Vadhan NP, Corcoran CM, Bedi G, Keilp JG, Haney M. Acute effects of smoked marijuana in marijuana smokers at clinical high-risk for psychosis: a preliminary study. Psychiatry Res. 2017;257:372–4. https://doi.org/10.1016/j.psychres.2017.07.070.
Volkow ND, Baler RD, Compton WM, Weiss SRB. Adverse health effects of marijuana use. N Engl J Med. 2014;370(23):2219–27. https://doi.org/10.1056/NEJMra1402309.
WebMD (2018). How Marijuana Affects Your Mind and Body. (n.d.). Retrieved September 4, 2019, from WebMD website: https://www.webmd.com/mental-health/addiction/marijuana-use-and-its-effects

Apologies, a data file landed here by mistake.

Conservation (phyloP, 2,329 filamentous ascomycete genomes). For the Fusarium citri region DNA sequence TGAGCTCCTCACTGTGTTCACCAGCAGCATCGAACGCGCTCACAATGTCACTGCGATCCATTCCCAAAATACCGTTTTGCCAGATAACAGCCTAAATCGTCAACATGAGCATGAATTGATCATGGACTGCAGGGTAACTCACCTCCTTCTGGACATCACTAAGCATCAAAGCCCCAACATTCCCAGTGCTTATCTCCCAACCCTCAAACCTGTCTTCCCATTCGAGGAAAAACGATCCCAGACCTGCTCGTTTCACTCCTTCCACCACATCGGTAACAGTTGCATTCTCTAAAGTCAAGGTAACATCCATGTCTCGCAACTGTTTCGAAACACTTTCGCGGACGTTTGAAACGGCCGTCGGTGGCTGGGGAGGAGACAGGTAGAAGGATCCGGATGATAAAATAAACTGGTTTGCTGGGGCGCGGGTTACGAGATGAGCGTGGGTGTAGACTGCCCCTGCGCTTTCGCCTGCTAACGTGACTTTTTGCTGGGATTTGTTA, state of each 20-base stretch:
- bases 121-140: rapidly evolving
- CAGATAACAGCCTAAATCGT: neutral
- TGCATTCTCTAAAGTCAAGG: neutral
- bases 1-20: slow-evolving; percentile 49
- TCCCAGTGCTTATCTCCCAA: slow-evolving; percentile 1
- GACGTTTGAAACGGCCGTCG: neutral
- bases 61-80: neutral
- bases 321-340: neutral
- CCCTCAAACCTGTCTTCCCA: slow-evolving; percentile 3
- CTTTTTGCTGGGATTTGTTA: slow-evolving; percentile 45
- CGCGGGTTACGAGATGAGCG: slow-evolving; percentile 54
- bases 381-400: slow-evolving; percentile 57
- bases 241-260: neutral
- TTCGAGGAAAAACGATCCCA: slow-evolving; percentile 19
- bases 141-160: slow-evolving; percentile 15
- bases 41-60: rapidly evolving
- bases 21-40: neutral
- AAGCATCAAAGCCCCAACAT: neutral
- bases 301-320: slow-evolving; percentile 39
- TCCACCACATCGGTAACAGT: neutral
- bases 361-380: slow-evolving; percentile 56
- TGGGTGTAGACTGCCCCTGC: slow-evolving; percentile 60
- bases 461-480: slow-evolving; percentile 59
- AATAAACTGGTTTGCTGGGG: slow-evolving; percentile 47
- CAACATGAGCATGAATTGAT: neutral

Ethics approval and consent to participate
Informed consent was obtained from all participants, and the Office of Research Assurances deemed this project to be minimal risk research and exempt from the need for IRB review.
Consent for publication
All subjects gave consent for the results of this study to be published.
Springer Nature remains neutral with regard to jurisdictional claims in published maps and institutional affiliations.
About this article
Cite this article
LaFrance, E.M., Stueber, A., Glodosky, N.C. et al. Overbaked: assessing and predicting acute adverse reactions to Cannabis. J Cannabis Res 2, 3 (2020). https://doi.org/10.1186/s42238-019-0013-x
- Cannabis use
- Adverse reactions
- Side effects